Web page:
After crossing the Northwest Passage , Amundsen made plans to go to the North Pole and explore the North Polar Basin. Amundsen had difficulty raising funds for the departure and upon hearing in 1909 that first Frederick Cook and then Robert Peary claimed the Pole, he decided to reroute to Antarctica. However, he did not make these plans known and misled both Scott and the Norwegians. Using the ship Fram ("Forward"), earlier used by Fridtjof Nansen, he left Norway for the south, leaving Oslo on June 3, 1910. At sea, Amundsen alerted his men that they would be heading to Antarctica in addition to sending a telegram to Scott notifying him simply: "BEG TO INFORM YOU FRAM PROCEEDING ANTARCTIC--AMUNDSEN." The expedition arrived at the eastern edge of Ross Ice Shelf at a large inlet called the Bay of Whales on January 14 1911 where Amundsen located his base camp and named it Framheim. Further, Amundsen eschewed the heavy wool clothing worn on earlier Antarctic attempts in favour of Eskimo-style skins.
Using skis and dog sleds for transportation Amundsen and his men created supply depots at 80°, 81° and 82° South, along a line directly south to the Pole. Amundsen also planned to kill some of his dogs on the way and use them as a source for fresh meat. After a premature attempt to set out on 8 September, 1911 the Pole team consisting of Olav Bjaaland, Helmer Hanssen, Sverre Hassel, Oscar Wisting and Amundsen himself departed on 19 October, 1911. They took four sledges and 52 dogs. Using a route along the previously unknown Axel Heiberg Glacier they arrived at the edge of the Polar Plateau on November 21 after a four-day climb. On 14 December 1911, the team of five, with 16 dogs, arrived at the Pole (90°00'S). They arrived 35 days before Scott's group. Amundsen named their South Pole camp Polheim, "Home on the Pole". Amundsen renamed the Antarctic Plateau as King Haakon VII's Plateau. They left a small tent and letter stating their accomplishment, in case they did not return safely to Framheim. The team returned to Framheim on January 25, 1912 with 11 dogs. Amundsen's success was publicly announced on 7 March, 1912, when he arrived at Hobart, Australia.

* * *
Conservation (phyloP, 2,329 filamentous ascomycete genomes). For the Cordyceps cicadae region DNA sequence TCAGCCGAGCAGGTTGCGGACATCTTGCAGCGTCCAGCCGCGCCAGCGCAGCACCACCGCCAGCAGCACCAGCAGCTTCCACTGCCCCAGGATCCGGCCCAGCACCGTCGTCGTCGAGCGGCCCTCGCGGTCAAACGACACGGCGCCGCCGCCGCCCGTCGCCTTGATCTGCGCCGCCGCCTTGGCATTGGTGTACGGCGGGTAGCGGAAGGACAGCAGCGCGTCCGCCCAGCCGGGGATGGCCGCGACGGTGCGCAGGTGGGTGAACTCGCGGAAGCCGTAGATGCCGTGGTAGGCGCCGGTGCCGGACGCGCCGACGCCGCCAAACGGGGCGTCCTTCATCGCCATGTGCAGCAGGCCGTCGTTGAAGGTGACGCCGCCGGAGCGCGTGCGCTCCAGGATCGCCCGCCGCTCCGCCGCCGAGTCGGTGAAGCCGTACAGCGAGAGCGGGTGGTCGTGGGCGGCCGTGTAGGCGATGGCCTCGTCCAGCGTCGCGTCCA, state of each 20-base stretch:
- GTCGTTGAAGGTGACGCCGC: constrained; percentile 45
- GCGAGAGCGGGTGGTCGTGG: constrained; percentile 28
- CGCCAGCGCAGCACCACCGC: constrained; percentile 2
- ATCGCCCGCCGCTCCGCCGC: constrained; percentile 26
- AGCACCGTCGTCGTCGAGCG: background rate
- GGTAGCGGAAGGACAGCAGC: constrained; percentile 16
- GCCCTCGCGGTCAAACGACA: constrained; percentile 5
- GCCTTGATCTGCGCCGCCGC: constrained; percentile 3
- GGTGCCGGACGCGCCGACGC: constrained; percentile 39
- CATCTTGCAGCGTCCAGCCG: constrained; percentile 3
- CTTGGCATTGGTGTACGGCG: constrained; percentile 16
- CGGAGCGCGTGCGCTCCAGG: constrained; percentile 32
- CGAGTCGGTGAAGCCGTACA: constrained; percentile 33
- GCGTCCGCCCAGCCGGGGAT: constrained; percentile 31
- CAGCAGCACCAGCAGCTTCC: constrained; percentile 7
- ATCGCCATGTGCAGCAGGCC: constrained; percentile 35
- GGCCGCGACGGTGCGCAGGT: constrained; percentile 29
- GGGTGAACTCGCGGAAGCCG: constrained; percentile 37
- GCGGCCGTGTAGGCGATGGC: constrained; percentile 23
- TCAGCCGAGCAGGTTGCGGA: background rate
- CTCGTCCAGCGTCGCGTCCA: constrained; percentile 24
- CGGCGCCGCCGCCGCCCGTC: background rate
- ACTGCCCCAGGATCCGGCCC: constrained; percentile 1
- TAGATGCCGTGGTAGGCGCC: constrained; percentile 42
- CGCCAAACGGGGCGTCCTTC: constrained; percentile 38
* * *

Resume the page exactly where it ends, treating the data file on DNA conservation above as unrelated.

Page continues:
Amundsen's expedition benefited from careful preparation, good equipment, appropriate clothing, a simple primary task (Amundsen did no surveying on his route south and is known to have taken only two photographs), an understanding of dogs and their handling, and the effective use of skis. In contrast to the misfortunes of Scott's team, the Amundsen's trek proved rather smooth and uneventful.
In Amundsen's own words:
In 1918 Amundsen began an expedition with a new ship Maud, which was to last until 1925. Maud sailed West to East through the Northeast Passage, now called the Northern Route (1918-1920). Amundsen planned to freeze the Maud into the polar ice cap and drift towards the North Pole (as Nansen had done with the Fram), but in this he was not successful. However, the scientific results of the expedition, mainly the work of Harald Sverdrup, were of considerable value. Many of these carefully-collected scientific data had been lost during the ill-fated journey of Peter Tessem and Paul Knutsen, two crew members sent on a mission by Amundsen, but they were later retrieved by Russian scientist Nikolay Urvantsev as they lay abandoned on the Kara Sea shores.